As we discussed earlier that Hiranyagarbha is a Prakriti element, and the life which is infused within that is all because of the supreme spirit (Rudra). The deities and all mobile creatures are alive within the universe (hiranyagarbha) because of only the reason that – Rudra pervades within the hiranyagabha entirely. But since only a portion of Rudra’s infinite Jwala-Linga form has manifested itself as the Hiranyagarbha (universe), it means that Rudra is the only God who pervades outside the universe also in the form of Jwala-Linga (Skhambha) extending infinitely at both ends. So, we can visualize this arrangement as the Jwala-Linga (Shiva) penetrating within the sacrificial altar (universe), and also extends beyond that altar. This picture if someone can really imaging within one’s mind, then it would become clear that the sacrificial altar together with an infinitely extending fire which penetrates within the altar and also extends below it is nothing but again the Skhambha penetrating through the Universe. The same has been sung in the below verses of Atharva Veda.

“hiraṇyagarbhám paramám anatyudyáṃ jánā viduḥ |
skambhás tád ágre prā́siñcad dhíraṇyaṃ loké antarā́ |” (Atharva Veda 10:7:28)
“Men know Hiranyagarbha as supreme and inexpressible: In the beginning, in the midst of the world, Skambha poured (gave birth to) that gold (universe)".

“yásmin bhū́mir antárikṣaṃ dyáur yásminn ádhy ā́hitā |
yátrāgníś candrámāḥ sū́ryo vā́tas tiṣṭhanty ā́rpitāḥ skambháṃ táṃ brūhi katamáḥ svid evá sáḥ |” (Atharva Veda 10:7:12)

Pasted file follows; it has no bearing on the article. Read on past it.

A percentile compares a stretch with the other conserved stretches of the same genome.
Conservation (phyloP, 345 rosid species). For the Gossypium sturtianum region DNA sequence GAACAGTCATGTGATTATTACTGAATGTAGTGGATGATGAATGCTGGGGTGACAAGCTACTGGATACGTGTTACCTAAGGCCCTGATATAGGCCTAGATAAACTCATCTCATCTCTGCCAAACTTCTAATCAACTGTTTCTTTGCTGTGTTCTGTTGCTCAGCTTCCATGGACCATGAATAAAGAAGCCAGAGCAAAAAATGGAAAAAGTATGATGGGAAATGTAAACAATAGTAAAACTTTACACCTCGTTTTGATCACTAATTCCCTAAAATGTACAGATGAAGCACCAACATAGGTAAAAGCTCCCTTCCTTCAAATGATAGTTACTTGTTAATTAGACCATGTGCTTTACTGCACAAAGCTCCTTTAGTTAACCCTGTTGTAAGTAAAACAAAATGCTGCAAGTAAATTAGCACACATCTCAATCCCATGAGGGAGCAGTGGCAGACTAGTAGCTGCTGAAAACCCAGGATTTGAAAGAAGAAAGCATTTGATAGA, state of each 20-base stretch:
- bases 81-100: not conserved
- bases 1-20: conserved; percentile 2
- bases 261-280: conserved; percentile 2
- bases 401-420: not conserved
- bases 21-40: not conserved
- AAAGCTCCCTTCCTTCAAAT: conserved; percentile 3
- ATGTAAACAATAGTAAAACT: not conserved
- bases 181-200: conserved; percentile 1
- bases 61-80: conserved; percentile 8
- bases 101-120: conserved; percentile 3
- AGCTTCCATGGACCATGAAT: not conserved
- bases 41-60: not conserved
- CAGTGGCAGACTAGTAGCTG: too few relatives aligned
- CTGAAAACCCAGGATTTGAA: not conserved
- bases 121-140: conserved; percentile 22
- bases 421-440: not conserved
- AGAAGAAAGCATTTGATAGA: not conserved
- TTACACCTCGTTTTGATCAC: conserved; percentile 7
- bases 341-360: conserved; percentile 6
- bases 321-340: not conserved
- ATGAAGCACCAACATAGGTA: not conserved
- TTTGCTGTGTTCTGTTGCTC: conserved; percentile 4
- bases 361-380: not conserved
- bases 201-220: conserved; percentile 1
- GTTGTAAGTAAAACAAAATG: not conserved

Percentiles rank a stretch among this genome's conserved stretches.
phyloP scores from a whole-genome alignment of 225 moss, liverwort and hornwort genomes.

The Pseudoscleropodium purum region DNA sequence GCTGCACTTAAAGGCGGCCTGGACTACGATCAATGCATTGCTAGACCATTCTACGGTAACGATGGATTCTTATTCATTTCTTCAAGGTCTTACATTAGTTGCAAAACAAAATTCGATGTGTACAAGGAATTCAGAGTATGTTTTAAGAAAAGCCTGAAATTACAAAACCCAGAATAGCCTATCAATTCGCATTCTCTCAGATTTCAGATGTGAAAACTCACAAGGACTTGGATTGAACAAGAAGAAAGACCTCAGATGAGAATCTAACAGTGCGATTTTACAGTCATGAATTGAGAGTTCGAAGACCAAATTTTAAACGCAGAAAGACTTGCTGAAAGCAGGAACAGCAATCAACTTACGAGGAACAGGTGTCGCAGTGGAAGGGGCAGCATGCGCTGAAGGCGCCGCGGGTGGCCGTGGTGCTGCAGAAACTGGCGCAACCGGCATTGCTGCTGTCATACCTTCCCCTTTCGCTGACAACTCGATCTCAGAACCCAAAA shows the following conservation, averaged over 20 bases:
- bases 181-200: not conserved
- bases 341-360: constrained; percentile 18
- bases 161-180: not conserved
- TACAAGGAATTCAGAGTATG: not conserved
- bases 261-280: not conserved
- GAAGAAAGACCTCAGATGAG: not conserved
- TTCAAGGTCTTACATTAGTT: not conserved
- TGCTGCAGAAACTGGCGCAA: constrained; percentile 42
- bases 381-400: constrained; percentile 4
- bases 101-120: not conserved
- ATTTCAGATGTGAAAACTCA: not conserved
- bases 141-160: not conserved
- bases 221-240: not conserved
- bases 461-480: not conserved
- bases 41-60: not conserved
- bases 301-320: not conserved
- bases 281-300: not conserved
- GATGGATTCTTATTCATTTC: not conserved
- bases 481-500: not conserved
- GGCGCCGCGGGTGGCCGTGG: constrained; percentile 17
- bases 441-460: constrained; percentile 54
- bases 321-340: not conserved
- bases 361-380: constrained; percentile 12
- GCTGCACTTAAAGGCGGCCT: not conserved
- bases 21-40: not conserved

“Who out of many, tell me, is that Skambha On whom as their foundation earth and firmament and sky are set; In whom as their appointed place rest Fire and Moon and Sun and Wind?”

So, Skhambha contains all worlds within it since it contains Hiranyagarbha but Skhambha extends beyond the Hiranyagarbha also because Hiranyagarbha is just a portion fo the Skhambha.

“yát paramám avamám yác ca madhyamáṃ prajā́patiḥ sasr̥jé viśvárūpam |
kíyatā skambháḥ prá viveśa tátra yán ná prā́viśat kíyat tád babhūva |” (Atharva Veda 10:7:8)
“That universe which Prajāpati created, wearing all forms, the highest, midmost, lowest, How far did Skambha penetrate within it? What portion did he leave unpenetrated?”

“br̥hánto nā́ma té devā́ yé 'sataḥ pári jajñiré |
ékaṃ tád áṅgaṃ skambhásyā́sad āhuḥ paró jánāḥ |” (Atharva Veda 10:7:25)
“Great, verily, are those Gods who sprang from non-existence into life. Further, men say that that one part of Skambha is nonentity”.

There wouldn’t be any life where Shkambha (Shiva) is absent since Shiva is the Purusha who illuminates all bodies as the indwelling Atman. Therefore now let’s again imagine the picture of the yajna (sacrifice) where the altar is of fixed shape and the fire within pervades from the brim to the bottom and also extends below the altar. This picture if correctly imagined, it is nothing but Skhambha penetrating within and out of the Hiranyagarbha where Skhambha (fire) is Shiva, and Hiranyagarbha (Altar) is Uma. It would be interesting to note that this arrangement is nothing but the image of the Shiva-LInga with the Peetha (Yoni) where the Linga is Shiva and Yoni is Uma which denotes the combination of Prakriti (Uma) and Purusha (Shiva) giving rise to the universe. Shiva Linga must be always drawn as an “Ellipsoid” as scholars say. That is because Shiva is infinite (Skhambha) and his two ends cannot be measured. So, the Ellipsoid represents the endlessness and infinite nature of Shiva. And Shiva Linga built inside the Peetha (Yoni) represents the penetration of Shiva within the prakriti (which means universe) and since the Linga is ellipsoid at both ends, even though in temples we do not see the lower end of Linga (as it remains within the Peetha (yoni), the ellipsoid nature of bottom end symbolizes that Linga extends below the universe also.